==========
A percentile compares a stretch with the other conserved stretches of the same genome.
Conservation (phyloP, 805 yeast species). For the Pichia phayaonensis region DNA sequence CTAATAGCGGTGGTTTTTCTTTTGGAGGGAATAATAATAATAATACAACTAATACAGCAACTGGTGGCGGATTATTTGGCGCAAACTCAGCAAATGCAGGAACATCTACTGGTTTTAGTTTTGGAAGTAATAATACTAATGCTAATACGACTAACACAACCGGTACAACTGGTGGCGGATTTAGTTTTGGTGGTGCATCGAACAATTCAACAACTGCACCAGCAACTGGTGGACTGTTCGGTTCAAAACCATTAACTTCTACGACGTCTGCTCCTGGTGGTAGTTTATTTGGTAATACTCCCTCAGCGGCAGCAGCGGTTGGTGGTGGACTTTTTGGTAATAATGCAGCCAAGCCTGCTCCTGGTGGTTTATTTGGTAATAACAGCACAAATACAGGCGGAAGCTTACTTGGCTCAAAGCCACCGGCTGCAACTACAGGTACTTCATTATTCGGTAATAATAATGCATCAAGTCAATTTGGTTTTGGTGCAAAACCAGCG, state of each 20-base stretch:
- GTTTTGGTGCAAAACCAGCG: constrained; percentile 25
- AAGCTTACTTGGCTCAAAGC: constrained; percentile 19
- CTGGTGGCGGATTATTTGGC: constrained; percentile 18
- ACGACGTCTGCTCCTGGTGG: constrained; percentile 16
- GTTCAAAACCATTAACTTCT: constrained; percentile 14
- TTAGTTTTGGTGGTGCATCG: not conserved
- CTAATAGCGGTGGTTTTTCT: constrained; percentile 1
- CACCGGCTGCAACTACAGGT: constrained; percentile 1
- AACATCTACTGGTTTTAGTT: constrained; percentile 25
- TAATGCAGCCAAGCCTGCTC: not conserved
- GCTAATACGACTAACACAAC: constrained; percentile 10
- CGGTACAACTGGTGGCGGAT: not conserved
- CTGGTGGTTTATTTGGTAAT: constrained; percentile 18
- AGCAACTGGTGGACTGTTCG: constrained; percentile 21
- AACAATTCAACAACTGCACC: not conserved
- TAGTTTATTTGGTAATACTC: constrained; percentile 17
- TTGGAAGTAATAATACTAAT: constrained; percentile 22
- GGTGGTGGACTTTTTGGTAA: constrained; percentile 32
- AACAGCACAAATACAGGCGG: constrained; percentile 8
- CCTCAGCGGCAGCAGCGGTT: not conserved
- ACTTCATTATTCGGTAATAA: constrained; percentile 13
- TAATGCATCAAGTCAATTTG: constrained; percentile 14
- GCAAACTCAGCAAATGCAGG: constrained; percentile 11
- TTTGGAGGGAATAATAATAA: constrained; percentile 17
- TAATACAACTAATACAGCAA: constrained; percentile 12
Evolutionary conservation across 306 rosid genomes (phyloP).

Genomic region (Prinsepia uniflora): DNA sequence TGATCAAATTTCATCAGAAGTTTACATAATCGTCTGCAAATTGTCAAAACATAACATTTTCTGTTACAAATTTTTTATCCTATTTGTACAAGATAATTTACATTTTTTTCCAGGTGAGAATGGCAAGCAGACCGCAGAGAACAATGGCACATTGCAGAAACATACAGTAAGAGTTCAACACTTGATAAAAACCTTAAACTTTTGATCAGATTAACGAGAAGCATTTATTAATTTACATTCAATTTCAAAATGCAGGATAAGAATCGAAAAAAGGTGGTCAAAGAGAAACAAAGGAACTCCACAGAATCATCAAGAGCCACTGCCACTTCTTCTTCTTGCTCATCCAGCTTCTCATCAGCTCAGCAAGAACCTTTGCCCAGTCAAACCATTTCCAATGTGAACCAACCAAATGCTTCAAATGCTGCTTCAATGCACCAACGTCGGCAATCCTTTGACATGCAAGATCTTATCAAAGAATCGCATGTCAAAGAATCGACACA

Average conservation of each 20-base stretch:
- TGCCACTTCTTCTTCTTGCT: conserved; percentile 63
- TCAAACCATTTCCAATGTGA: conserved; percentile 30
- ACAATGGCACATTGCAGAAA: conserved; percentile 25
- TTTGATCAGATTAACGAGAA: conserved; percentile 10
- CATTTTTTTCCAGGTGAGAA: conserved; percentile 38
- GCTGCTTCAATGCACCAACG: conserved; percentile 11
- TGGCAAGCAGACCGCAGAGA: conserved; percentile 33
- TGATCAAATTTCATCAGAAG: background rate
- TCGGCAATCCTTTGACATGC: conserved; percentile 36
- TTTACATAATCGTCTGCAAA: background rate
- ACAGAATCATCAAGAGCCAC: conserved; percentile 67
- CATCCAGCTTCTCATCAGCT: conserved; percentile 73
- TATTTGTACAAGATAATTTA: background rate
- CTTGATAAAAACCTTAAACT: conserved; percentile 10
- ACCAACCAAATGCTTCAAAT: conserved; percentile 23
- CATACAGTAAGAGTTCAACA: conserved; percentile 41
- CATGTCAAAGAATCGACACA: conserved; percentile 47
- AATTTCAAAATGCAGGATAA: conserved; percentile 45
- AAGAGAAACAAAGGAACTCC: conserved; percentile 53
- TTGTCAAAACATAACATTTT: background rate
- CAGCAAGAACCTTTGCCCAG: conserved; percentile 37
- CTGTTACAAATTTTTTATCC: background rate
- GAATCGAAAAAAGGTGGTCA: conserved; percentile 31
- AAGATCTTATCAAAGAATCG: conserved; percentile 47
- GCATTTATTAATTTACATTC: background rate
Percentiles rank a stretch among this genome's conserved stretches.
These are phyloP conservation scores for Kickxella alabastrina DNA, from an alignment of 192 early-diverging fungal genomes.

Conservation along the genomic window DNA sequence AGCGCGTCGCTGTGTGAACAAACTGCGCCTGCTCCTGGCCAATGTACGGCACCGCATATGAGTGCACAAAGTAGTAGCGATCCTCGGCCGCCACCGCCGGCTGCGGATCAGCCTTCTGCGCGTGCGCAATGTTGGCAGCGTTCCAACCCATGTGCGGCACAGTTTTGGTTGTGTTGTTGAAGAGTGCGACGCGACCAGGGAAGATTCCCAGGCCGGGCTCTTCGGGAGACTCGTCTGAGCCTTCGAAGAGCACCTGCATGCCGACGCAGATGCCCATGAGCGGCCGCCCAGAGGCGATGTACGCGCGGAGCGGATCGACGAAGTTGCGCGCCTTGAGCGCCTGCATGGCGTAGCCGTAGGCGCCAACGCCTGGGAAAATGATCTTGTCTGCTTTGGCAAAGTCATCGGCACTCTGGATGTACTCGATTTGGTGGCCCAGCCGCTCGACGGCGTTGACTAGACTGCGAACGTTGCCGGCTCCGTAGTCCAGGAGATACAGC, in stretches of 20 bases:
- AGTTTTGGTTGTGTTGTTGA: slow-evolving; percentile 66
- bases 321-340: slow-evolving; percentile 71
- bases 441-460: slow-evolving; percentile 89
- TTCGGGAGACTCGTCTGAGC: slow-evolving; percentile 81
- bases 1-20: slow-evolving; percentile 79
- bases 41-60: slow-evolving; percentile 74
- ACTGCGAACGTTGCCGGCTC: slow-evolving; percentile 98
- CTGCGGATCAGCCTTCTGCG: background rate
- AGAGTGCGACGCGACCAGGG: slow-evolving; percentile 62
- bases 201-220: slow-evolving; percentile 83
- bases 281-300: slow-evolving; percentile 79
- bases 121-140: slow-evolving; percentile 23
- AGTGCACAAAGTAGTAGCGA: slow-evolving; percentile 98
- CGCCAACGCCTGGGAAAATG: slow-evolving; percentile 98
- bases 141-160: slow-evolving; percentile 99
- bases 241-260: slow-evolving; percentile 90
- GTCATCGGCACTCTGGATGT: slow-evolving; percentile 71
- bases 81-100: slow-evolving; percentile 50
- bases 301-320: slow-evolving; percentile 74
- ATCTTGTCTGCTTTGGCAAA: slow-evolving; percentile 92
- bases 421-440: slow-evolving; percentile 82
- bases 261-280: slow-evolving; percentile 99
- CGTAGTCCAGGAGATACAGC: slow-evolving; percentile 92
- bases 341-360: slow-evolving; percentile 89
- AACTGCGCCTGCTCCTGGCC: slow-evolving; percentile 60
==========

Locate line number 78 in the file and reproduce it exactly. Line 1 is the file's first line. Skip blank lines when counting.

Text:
- ATCTTGTCTGCTTTGGCAAA: slow-evolving; percentile 92